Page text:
Herbs and Herb Gardens
Herbs are essential ingredients for flavoring and spicing up recipes all over the world. Without them, eating would be pretty bland. Herbs add flavor, character, and uniqueness to recipes. Used alone or in combination, they help to make cooking fun and enjoyable, and eating a sheer joy!
Cooking with fish Basil, bay chives, dill and tarragon.
Cooking with meat Bay, margoram, oragano, rosemary, sage and thyme.
Cooking Italian food Basil, oregano, parsley, rosemary and sage.
To add to salads Bergamot, borage, coriander, lemon balm and mint.
For fragrance Bergamot, lavender, lemon verbena, rosemary and thyme.
For flowers Bergamot, chives, curry plant, feverfew and lavender.
To make drinks Borage, camomile, lavender, lemon balm and mint.
For pot-pourri Bergamot,lavender, lemon balm, mint and rosemary.
There are a wide variety of herbs which you can use. Depending on who is counting, there are 40 to 60 different kinds of herbs. Each one has it's own distinct flavoring. Most are easy to grow. There are annuals, perennials and even biennials.
With that many herbs, there should be lots or uses, right!?! Absolutely! Listed below are the different categories of herbs. Note, many fall into two or more categories.
Aromatic Grown for their scent, aromatics herbs are used in flower vases or dried arrangements. Their oils are used in perfumes, candles, and toiletries to name a few. A couple of favorites are Lavender and Mint.
Culinary We think of this category of herb first and foremost. Most gardeners grow a few or several varieties. Needless to say, food would be plain and boring without this group of herbs. Some of the more popular include Basil, Chives and Dill.
Medicinal Since ancient times, many types of herbs have been used in medicine and believed to have the power to cure a wide range of ailments. We know some of them have been proved to be true. Others, like garlic, have preventative characteristics. (A garlic a day keeps the Cholesterol away" ...sorry, I couldn't resist!)
Also in ancient times, many herbs were believed to have the power to ward off evil spirits. We all are too familiar with the belief that Garlic worn around the neck will ward off vampires.
Ornamental Ornamental herbs are commonly grown for fresh or dried arrangements. Ornamental herbs also make the flower gardens look nicer. That is why herbs are often grown amidst the flowers. In this sense, they are used like a flower. You probably consider most of these to also fit within another category of herb. If so, you are right!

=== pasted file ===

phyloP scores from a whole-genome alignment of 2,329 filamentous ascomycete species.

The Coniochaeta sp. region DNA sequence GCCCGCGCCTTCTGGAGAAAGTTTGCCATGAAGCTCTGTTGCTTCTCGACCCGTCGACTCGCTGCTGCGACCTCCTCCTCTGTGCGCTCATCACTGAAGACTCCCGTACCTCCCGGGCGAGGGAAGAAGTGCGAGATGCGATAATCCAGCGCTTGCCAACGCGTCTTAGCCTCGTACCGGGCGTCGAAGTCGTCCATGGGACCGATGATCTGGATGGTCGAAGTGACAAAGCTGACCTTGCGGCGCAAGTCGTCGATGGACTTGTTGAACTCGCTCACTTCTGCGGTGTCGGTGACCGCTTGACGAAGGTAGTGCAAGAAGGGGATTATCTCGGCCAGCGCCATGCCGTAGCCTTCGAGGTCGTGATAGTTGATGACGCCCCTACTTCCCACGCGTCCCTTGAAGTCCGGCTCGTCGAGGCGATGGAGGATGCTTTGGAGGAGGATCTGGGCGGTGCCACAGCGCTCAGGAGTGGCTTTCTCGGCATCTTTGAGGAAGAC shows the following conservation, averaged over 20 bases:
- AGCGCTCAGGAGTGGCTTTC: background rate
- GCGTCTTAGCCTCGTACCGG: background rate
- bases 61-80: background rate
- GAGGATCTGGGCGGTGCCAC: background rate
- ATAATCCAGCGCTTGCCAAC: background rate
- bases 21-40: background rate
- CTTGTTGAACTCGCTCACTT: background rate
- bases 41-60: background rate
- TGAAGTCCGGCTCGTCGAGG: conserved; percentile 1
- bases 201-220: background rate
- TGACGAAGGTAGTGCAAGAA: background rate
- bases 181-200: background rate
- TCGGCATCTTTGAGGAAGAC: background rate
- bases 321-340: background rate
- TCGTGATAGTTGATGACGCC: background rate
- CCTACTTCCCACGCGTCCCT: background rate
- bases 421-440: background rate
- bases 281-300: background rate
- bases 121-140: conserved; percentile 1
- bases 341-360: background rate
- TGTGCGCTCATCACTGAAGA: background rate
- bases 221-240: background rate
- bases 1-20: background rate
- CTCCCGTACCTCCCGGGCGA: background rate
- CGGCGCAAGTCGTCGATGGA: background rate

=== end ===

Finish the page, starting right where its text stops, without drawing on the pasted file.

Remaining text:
Since ancient times, herbs were, and continue to be used for a wide variety of medicinal purposes. Some herbs, most notably Garlic, were used to ward off evil spirits.Over the years, some herbs were proven to be effective in the treatment of ailments or injuries.
Herb gardens are fun and easy to grow. They also take up little space. Many growers put herb gardens up against their house or garage wall, so they can walk out and pick the herbs they need for the day's meal.
Tip: If you are growing perennials or biennials, make sure to plan your Herb garden so as not to disturb them the next year.
You can select your own favorites, or buy a package with a wide variety. We encourage you to experiment and try new herbs each year. That way, you will be certain to try new recipes all winter long.
Most herbs grow best in well drained, fairly fertile soil with a neutral pH of 6.5 to 7.0.
Seeds can be sown indoors or out. Many seeds are very tiny and fine. Make sure not to plant them deeply. Just barely cover the seed and keep the top surface of the soil moist. Thin seedlings according to the instructions on the seed packet.
Insects and Pests
Few pests affect the herb family. In fact, some herbs, such as garlic, are used in organic pesticide formulas. Occasionally mites and aphids can bother a number of herb varieties.
Disease is not too common among the herb family.
It is best to harvest herbs in the morning. This is when the oils are the highest concentration. Immediately after harvesting them, wash them in cool water. Then spread them out on a drying rack. Allow good ventilation. They should dry in two to three days. Many herbs can also be frozen for later use(culinary herbs)
Did you Know? It is the oil in herbs that gives herbs their aroma and flavor.